Key criteria

The Gathering 2018

As we have done before, we will be applying the lessons learnt from previous rounds to help projects maximise their effect. Key areas to consider include: 

  1. Engagement and reach 
  2. Participants’ barriers and support needs 
  3. Length and style of delivery 

1. Engagement and reach 

Challenges have been reported in engaging the right participants and maintaining attendance throughout the project. When evaluating their activity, the marketing and promotion of opportunities was the most common thing previous projects said they would do differently.  

Solutions have included offering short information sessions in advance of the actual course. These can be evening talks, brief presentations at other organisations, etc. One group suggested pop-up events in coffee shops. Partnerships with other organisations and more formal referral routes are seen as fruitful ways of reaching the right people to support. In particular, referrals from Jobcentre Plus have been identified as the best way to reach unemployed people. ESOL classes have been suggested as an appropriate source of referrals for people also facing English language barriers.  

For older people, we have consistently recorded the importance of digital sessions being embedded within other activities they are already doing in order to alleviate fears and make digital more attractive and accessible.  

2. Participants’ barriers and support needs 

Practical barriers to participation, alongside those of digital exclusion, have been identified, such as childcare or transport issues. “The three most common barriers, however, were language, confidence, and motivation. As a result, the overwhelming feeling amongst projects is that one-to-one support, or support to a small group of people in similar situations, is necessary.  

Language barriers 

Language barriers amongst participants for whom English is not their first language necessitate both bilingual workshops – i.e. led by trainers who can speak participants’ first language – and close support, either one-to-one or in small groups.  

Confidence barriers 

Two areas to overcome confidence barriers have been identified as important. Meeting people ‘where they are at’, both in their skills and their confidence, and ensuring that participants are at similar levels of skills and confidence when they start the training. This ensures that classes are pitched in the right way, but also creates “a positive learning environment in which they could bounce ideas off each other without feelings of inferiority or embarrassment.” In order to do this, many projects shared the view that “an initial assessment of learners’ needs and existing skills is essential to setting the appropriate pace of learning for individual learners.”  

Motivation barriers 

Beyond lack of confidence, people might have little desire to acquire digital skills. In some cases, this is out of fear or mistrust of the internet. The solution, many projects found, was twofold. Firstly, explicitly, to tackle worries about security with digital security training and secondly, to highlight the usefulness of digital skills to those that are unconvinced.  

1 to 1 or small groups necessary 

A quarter of all groups explicitly identified one-to-one (preferably) or small group learning as the necessary approach to digital inclusion training for vulnerable or digitally excluded groups, from ‘day one’.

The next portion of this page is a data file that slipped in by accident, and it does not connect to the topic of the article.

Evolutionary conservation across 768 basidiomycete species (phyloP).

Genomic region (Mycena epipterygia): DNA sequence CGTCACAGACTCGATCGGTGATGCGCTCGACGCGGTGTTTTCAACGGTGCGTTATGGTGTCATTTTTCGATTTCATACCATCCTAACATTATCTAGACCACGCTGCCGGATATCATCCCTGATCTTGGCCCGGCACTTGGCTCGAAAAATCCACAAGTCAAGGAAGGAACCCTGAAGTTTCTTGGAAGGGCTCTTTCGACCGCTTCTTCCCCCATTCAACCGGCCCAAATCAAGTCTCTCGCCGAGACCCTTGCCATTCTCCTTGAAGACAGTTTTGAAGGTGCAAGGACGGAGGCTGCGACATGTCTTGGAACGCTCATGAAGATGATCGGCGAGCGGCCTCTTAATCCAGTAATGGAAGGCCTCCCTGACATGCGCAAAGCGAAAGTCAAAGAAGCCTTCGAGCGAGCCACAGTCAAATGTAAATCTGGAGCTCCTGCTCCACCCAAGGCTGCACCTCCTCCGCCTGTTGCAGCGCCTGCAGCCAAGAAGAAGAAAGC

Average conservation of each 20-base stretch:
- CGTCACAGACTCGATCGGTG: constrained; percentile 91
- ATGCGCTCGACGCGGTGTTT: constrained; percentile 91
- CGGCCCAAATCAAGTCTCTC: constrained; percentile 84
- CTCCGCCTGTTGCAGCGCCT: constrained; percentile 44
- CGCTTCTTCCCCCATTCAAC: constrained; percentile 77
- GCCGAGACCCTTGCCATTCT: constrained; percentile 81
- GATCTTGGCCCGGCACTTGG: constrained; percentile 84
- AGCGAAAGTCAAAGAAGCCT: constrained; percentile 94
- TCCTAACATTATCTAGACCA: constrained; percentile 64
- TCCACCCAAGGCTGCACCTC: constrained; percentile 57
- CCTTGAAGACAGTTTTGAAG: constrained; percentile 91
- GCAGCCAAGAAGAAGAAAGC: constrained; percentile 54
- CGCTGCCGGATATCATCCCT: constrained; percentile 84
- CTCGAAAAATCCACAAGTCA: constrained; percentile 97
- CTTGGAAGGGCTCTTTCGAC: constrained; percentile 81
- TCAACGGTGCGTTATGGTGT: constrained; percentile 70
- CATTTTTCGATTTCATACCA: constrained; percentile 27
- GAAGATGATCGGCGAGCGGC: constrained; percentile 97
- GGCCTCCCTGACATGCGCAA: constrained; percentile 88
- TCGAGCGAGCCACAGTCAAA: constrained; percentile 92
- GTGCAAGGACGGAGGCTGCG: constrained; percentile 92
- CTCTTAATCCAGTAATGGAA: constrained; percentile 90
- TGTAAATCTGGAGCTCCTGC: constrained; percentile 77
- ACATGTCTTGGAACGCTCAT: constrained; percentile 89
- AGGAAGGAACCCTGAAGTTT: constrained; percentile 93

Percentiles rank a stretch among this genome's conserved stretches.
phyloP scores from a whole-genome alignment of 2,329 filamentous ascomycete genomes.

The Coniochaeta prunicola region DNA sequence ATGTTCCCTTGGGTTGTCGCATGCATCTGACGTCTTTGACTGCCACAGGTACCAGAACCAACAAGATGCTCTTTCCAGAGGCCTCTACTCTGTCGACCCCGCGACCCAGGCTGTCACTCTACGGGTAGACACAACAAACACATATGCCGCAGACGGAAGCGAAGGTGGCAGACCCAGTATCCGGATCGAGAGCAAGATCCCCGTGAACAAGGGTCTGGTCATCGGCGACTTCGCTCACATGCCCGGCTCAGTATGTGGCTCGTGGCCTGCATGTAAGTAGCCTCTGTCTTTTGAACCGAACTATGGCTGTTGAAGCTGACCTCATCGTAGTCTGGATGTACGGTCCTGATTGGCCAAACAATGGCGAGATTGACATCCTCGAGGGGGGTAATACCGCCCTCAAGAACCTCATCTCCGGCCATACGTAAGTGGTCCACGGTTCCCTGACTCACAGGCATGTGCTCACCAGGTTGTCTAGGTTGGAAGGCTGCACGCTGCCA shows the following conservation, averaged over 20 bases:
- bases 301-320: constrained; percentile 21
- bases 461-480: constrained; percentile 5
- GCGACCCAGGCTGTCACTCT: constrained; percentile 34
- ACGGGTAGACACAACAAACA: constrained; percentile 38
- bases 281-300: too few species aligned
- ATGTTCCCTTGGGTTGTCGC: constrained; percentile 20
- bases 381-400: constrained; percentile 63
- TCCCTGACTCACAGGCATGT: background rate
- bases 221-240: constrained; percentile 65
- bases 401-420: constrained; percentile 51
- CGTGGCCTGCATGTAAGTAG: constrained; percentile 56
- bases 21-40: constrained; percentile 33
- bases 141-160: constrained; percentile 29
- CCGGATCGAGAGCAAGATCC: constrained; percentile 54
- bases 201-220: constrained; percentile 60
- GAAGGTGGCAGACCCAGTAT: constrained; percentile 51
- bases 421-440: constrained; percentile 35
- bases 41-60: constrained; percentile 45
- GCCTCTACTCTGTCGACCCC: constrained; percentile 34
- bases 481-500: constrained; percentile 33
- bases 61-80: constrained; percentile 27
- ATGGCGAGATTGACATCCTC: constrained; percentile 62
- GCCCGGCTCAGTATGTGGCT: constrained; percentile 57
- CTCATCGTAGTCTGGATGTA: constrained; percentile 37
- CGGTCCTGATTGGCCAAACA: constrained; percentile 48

Within this, different approaches have been used: 

  • One-to-one sessions combined with a group session 
  • One-to-one sessions initially, then progressing to a group session 
  • Group sessions plus one-to-one peer mentoring 

Projects feel strongly about the need for one-to-one support. One commented: “In the beginning we did classes of 3-4 volunteers but after discussions our tutor relayed back that our volunteers were reluctant to discuss their IT knowledge and abilities among their peers. We then reduced the classes to one-to-ones and found volunteers were more open when discussing their abilities and with their questions, and concentration levels were raised.” 

3. Length and style of delivery 


There is no consensus for appropriate length for learning sessions, however shorter sessions (maximum 60min) are seen by many groups as being conducive to better concentration and engagement by participants.  

Participant input 

Participant input has been recognised as important to ensure that the delivery of the training is tailored to participants’ needs and preferences. Whilst this is easier within the context of one-to-one training, it can also be done in a small group level. For example, by: 

  • Delivering courses at the request of members (particularly in embedded training) 
  • Using self-assessment questionnaires  
  • Participants setting their own goals 
  • Self-guided learning 

Using familiar devices 

Linked to the above preference, where possible, has been orientated towards using participants’ own devices, or ones that they can access more easily outside the training environment. They should of course be matched to the type of activity required. Laptops would be more appropriate for text heavy activities such as learning how to complete a Universal Credit or Job Application form. Tablets, with greater levels of inbuilt accessibility, bigger screens, cameras etc. make them more appropriate for social inclusion activity. 

Continued learning 

It was recognised by projects that learning and confidence-building must be reinforced outside the formal training. In particularly successful projects, some participants asked for this themselves and even took the opportunity to carry on with informal out of group meetings or social media contact. This is more likely if there is an additional motivation, such as the continuation of personal and group projects. 


Page last modified on 23rd January 2020

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